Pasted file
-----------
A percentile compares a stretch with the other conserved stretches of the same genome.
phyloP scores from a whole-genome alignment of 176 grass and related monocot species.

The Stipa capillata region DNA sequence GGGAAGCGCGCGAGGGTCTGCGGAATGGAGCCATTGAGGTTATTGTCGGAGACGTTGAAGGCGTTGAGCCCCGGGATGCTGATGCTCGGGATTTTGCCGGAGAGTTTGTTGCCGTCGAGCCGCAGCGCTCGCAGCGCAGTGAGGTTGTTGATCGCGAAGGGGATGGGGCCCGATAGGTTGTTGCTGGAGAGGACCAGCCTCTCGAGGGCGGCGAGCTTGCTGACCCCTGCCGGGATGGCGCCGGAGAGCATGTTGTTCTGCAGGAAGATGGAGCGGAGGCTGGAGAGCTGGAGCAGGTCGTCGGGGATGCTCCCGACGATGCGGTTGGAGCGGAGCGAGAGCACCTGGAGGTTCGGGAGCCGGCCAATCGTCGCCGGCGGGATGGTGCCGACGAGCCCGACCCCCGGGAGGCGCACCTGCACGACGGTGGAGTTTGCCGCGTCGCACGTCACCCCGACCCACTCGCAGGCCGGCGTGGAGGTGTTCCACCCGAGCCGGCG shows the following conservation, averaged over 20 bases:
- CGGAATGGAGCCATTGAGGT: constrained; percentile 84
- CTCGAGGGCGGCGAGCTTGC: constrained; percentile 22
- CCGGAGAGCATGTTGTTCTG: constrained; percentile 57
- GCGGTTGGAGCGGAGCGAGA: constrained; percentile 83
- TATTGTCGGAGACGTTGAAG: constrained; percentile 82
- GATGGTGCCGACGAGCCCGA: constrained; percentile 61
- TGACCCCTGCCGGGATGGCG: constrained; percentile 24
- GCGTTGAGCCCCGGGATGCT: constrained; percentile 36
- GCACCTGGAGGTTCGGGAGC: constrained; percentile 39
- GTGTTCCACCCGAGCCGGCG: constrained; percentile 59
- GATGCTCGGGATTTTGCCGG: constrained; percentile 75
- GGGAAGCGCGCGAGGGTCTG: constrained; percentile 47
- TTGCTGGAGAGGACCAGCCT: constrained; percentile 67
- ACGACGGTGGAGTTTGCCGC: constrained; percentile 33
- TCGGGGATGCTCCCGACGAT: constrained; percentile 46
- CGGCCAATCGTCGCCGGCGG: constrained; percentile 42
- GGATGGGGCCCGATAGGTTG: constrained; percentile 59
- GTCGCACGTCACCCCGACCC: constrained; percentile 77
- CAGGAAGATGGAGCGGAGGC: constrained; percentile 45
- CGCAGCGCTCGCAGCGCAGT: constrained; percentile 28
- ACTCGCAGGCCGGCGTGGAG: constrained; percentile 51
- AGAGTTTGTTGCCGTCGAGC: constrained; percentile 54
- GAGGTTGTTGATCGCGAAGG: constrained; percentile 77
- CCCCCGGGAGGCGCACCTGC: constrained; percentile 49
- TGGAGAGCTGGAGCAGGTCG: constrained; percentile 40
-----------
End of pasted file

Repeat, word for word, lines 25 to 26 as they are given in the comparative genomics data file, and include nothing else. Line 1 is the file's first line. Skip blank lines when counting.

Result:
- AGAGTTTGTTGCCGTCGAGC: constrained; percentile 54
- GAGGTTGTTGATCGCGAAGG: constrained; percentile 77